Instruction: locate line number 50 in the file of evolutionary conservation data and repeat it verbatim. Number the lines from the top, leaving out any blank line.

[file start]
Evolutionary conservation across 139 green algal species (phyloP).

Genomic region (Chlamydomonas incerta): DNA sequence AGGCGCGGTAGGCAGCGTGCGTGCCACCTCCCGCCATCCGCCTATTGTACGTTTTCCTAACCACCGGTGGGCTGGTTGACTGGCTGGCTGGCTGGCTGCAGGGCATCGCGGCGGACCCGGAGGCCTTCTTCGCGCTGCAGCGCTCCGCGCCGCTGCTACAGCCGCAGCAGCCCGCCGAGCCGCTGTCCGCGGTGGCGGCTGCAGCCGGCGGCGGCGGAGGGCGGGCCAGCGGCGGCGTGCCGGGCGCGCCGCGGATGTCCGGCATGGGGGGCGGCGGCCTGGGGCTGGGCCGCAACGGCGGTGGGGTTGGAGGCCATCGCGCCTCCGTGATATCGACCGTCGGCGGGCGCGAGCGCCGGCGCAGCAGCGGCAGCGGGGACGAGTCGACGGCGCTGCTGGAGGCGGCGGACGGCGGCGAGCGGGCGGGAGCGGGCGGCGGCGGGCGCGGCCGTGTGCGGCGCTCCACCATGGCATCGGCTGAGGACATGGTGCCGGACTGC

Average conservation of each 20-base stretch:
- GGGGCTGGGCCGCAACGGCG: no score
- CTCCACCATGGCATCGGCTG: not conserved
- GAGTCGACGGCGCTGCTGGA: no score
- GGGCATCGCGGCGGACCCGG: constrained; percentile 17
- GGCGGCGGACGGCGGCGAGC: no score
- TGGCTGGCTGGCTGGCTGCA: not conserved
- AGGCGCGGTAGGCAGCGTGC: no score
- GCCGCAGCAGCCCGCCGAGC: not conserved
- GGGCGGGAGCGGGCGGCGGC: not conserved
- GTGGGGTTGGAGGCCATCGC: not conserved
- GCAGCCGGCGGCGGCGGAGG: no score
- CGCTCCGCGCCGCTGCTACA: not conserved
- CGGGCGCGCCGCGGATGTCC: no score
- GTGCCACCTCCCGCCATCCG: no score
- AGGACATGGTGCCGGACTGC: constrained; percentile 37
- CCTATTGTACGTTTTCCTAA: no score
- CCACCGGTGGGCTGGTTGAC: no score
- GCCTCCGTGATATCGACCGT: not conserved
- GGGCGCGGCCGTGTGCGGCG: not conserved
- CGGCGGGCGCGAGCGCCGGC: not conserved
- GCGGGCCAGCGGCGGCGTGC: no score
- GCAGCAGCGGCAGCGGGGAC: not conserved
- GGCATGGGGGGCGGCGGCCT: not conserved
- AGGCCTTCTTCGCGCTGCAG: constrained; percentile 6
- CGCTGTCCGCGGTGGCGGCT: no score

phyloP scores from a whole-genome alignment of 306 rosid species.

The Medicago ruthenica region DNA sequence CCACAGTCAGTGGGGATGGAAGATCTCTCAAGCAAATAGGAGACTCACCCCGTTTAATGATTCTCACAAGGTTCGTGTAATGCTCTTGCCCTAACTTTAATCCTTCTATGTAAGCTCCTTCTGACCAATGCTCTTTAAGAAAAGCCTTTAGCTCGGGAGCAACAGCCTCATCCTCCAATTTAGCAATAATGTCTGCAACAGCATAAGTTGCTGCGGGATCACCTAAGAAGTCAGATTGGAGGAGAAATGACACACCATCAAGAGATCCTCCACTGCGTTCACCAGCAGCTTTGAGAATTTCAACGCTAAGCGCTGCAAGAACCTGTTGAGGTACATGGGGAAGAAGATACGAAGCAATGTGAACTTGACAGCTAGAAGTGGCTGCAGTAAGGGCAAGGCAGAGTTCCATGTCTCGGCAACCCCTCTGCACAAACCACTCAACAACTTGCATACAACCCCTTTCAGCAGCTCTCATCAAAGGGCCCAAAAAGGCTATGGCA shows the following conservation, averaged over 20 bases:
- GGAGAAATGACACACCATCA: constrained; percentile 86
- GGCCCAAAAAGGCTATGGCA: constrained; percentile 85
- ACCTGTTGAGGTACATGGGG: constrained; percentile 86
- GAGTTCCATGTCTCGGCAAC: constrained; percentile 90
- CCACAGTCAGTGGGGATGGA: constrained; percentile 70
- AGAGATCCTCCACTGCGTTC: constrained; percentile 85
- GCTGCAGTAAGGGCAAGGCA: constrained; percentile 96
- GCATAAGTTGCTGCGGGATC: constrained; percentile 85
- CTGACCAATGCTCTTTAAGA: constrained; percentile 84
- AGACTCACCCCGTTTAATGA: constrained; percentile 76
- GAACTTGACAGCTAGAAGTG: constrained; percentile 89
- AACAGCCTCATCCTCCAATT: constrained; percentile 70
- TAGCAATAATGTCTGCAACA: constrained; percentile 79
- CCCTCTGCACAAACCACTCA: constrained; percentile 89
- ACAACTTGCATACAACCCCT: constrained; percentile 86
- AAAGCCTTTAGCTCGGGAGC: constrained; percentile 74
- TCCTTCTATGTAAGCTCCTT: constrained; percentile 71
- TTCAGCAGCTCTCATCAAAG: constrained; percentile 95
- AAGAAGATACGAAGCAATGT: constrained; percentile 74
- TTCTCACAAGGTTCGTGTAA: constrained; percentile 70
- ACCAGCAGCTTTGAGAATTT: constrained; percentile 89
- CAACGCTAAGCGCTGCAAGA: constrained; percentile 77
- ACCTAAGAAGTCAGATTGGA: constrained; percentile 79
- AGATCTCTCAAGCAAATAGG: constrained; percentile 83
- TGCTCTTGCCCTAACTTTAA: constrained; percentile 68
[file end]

- TTCTCACAAGGTTCGTGTAA: constrained; percentile 70